Night Sight 2015

Open Wounds

(Markus Keuschnigg, curator)

The Pegida is marching, the IS is massacring, throwing homosexuals off roofs. What is even the point of horror in the cinema too? This is an argument that is resurrected again and again. A killer argument.

As in other forms of art and narrative, the horror film also exists beyond reality: fantasies can be played out and played through in it. What is soothing and what is disquieting. The consequences are manageable, fear becomes pleasure becomes addiction becomes a productive force. Horror cinema sucks this up until it bursts, usually in the minds of the viewers. This year’s “Night Sight” shows four disturbing films, leaving aside the surprise film for the moment. Some of them test the boundaries of what is bearable, are challenging in a positive sense. Visions and stories that can, perhaps even should, probably must offend as well. At the world premiere of German Angst at the Rotterdam Film Festival, widely appreciated for its closeness to extreme films and generally blessed with an open-minded audience, in the middle of the film a man shouted loudly at the screen “Fuck you!” and stormed furiously out of the cinema theater. A positive sign, not least of all for fantastic cinema from Germany.

Sitting right there in the middle of the myriad subsidized films polished for a new middle class audience, now there is a nightmarish specter, dreamed up by Andreas Marschall, Michal Kosakowski and underground legend Jörg Buttgereit. But not only that: horror cinema celebrates what is forbidden and rotten, sexuality and bodies, those that are whole and those that are torn. Having a possibility to get lost in this busy universe is essential: masks of prudery everywhere, politically correct shrugs everywhere, what is pure, clean and healthy everywhere. Everything organic, of course, biologically degradable obviously and also renewable; hopefully there is no smoking here or I won’t even come in, and please don’t drink more than you can tolerate, or else where would we end up? Somewhere, he is still sitting there, man with all his mistakes and fears, which he is no longer supposed to have, because they make him unproductive.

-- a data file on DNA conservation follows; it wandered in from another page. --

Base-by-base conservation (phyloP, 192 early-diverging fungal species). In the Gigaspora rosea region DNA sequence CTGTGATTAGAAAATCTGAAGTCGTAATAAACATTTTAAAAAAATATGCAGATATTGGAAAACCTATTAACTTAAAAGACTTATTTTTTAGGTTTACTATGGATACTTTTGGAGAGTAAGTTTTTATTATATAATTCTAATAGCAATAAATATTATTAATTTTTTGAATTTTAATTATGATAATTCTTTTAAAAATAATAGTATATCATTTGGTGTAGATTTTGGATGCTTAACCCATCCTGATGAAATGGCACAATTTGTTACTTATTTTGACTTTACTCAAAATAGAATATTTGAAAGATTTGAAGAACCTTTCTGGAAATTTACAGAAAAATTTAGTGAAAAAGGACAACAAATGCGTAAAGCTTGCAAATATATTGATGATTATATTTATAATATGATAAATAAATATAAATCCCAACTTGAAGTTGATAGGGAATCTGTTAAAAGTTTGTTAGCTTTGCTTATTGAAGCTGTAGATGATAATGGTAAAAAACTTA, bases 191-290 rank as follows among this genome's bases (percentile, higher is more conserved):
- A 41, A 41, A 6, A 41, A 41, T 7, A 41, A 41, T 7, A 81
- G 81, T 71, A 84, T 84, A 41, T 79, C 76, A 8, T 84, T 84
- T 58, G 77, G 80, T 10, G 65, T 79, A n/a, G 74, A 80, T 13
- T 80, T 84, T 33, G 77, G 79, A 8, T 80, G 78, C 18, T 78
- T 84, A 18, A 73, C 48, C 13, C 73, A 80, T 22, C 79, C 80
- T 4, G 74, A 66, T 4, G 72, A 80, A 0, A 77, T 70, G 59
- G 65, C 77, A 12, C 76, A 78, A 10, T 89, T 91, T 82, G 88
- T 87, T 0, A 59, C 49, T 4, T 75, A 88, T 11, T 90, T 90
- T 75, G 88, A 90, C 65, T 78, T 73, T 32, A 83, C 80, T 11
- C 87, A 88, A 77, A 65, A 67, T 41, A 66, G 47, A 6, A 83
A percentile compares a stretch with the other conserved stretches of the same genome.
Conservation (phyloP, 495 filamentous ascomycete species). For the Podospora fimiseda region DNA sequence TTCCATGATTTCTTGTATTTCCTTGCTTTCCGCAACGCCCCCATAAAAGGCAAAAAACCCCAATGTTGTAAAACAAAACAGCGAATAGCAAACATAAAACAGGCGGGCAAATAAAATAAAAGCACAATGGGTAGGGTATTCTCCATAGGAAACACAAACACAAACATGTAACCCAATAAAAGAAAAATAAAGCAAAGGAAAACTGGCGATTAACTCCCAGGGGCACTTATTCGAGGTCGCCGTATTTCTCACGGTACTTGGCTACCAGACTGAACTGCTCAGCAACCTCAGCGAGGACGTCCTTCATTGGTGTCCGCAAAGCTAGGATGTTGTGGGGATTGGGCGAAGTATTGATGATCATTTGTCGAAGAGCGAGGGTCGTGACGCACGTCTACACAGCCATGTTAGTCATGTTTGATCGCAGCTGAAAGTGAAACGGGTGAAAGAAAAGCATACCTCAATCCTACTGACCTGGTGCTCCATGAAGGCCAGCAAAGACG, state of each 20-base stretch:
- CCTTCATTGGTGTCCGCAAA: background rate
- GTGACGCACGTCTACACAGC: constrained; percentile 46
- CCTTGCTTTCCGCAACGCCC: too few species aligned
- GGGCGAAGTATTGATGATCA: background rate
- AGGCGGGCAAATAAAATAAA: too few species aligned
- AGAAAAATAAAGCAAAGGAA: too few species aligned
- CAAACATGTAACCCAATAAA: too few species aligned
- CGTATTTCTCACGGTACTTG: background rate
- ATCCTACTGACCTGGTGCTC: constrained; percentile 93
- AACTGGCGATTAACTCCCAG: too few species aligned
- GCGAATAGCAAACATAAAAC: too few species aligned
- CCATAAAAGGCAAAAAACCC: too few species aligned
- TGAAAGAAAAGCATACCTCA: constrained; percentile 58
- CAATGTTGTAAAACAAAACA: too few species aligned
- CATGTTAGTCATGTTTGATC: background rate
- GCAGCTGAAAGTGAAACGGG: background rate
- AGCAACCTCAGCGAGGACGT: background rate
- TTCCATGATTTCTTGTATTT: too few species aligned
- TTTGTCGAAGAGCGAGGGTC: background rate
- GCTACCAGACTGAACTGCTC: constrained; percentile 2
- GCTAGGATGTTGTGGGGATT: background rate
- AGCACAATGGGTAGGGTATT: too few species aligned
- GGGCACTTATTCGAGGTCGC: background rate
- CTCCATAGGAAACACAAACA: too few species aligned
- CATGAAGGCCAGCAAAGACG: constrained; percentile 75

As in previous years, “Night Sight” should and must be a vessel for the irrational. We meet monsters in the forest, watch children dying. Nazis murder babies, a teacher loves a pupil, a hammer hits a head. It is not a matter of finding everything good and wonderful. When films cut so deep into our brains, wounds are left. Hopefully, because wounds make us feel that we are alive. That not everything makes no difference. That maybe we even like pain. And look for it again. Naturally in the “Night Sight”. Where else?